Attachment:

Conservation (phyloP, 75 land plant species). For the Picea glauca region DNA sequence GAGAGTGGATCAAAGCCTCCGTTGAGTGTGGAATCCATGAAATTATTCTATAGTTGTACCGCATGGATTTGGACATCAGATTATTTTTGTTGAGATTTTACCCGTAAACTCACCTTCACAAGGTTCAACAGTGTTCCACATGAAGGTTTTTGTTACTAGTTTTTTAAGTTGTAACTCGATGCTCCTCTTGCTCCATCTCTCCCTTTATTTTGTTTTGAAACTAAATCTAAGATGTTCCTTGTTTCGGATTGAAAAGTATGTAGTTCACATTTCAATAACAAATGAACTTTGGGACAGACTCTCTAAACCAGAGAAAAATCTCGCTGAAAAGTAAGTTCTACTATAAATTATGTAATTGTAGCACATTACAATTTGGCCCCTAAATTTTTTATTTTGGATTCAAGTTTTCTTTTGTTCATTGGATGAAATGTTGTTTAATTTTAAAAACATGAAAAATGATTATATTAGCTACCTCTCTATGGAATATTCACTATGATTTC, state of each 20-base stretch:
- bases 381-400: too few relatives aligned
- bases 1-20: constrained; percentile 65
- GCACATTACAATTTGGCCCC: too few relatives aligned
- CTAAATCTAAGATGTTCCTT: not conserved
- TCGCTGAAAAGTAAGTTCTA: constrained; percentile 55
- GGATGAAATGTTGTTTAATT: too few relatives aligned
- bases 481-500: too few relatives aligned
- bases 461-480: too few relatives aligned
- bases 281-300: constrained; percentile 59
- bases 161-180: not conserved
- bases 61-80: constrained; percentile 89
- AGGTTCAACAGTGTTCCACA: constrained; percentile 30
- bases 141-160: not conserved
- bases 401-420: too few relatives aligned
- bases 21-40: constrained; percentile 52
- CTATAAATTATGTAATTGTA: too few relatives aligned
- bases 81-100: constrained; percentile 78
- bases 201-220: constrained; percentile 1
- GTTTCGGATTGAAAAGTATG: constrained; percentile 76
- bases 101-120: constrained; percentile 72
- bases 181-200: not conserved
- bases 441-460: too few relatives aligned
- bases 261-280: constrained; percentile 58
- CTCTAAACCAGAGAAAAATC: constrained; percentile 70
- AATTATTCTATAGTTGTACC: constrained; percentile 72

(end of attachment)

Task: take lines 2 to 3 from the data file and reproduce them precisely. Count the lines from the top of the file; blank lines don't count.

- bases 381-400: too few relatives aligned
- bases 1-20: constrained; percentile 65